Dutch space pop/psychedelic band Lars and the Magic Mountain share the dreamy and gorgeous "Invincible".

Film

What 'O Brother, Where Art Thou?' Gets Right (and Wrong) About America

Telling the tale of the cyclops through the lens of high and low culture, in O'Brother, Where Art Thou? the Coens hammer home a fatalistic criticism about the ways that commerce, violence, and cosmetic Christianity prevail in American society .

Music

Alexander Wren's "The Earth Is Flat" Wryly Looks at Lost Love (premiere + interview)

Singer-songwriter Alexander Wren's "The Earth Is Flat" is a less a flat-earther's anthem and more a wry examination of heartache.

Music

Big Little Lions' "Distant Air" Is a Powerful Folk-Anthem (premiere)

Folk-pop's Big Little Lions create a powerful anthem with "Distant Air", a song full of sophisticated pop hooks, smart dynamics, and killer choruses.

Music

The Flat Five Invite You to "Look at the Birdy" (premiere)

Chicago's the Flat Five deliver an exciting new single that exemplifies what some have called "twisted sunshine vocal pop".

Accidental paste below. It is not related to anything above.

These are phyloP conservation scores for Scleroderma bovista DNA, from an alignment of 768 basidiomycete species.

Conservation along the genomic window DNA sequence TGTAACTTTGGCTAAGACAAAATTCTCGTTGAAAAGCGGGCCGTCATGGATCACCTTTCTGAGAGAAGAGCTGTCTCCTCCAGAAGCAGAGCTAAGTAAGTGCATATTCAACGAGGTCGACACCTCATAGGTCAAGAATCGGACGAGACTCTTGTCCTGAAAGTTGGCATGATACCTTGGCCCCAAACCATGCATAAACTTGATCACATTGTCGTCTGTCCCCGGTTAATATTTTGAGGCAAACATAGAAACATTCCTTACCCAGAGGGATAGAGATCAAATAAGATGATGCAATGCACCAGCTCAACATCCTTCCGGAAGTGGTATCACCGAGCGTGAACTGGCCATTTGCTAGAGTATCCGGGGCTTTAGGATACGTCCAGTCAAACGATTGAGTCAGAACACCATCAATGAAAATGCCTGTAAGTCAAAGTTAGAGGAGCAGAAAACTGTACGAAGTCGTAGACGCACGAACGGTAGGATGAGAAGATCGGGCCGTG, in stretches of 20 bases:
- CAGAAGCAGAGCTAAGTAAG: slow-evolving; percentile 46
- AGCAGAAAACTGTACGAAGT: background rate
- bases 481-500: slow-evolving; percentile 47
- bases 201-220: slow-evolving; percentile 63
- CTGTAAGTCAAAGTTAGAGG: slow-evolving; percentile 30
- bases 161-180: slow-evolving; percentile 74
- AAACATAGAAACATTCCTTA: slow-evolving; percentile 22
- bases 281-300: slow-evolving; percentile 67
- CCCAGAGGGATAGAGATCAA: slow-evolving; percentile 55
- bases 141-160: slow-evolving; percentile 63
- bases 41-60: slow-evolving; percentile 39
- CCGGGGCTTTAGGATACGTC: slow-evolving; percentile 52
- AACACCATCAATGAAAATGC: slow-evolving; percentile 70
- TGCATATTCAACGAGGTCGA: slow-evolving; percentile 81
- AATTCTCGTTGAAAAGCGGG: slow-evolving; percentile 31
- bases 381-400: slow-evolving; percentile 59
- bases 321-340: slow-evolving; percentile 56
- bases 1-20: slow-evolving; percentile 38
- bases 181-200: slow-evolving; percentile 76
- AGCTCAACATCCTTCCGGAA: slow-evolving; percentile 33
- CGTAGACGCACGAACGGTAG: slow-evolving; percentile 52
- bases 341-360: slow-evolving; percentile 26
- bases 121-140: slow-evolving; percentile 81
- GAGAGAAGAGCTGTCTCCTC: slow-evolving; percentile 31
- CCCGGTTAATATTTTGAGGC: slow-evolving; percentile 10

Music

Brian Bromberg Pays Tribute to Hendrix With "Jimi" (premiere + interview)

Bass giant Brian Bromberg revisits his 2012 tribute to Jimi Hendrix 50 years after his passing, and reflects on the impact Hendrix's music has had on generations.

Jedd Beaudoin
Music

Shirley Collins' ​'Heart's Ease'​ Affirms Her Musical Prowess

Shirley Collins' Heart's Ease makes it apparent these songs do not belong to her as they are ownerless. Collins is the conveyor of their power while ensuring the music maintains cultural importance.

Books

Ignorance, Fear, and Democracy in America

Anti-intellectualism in America is, sadly, older than the nation itself. A new collection of Richard Hofstadter's work from Library of America traces the history of ideas and cultural currents in American society and politics.

By the Book

Democratizing Our Data: A Manifesto (excerpt)

Just as big tech leads world in data for profit, the US government can produce data for the public good, sans the bureaucracy. This excerpt of Julia Lane's Democratizing Our Data: A Manifesto will whet your appetite for disruptive change in data management, which is critical for democracy's survival.

Julia Lane

Reviews
Collapse Expand Reviews



Features
Collapse Expand Features

PM Picks
Collapse Expand Pm Picks

© 1999-2020 PopMatters.com. All rights reserved.
PopMatters is wholly independent, women-owned and operated.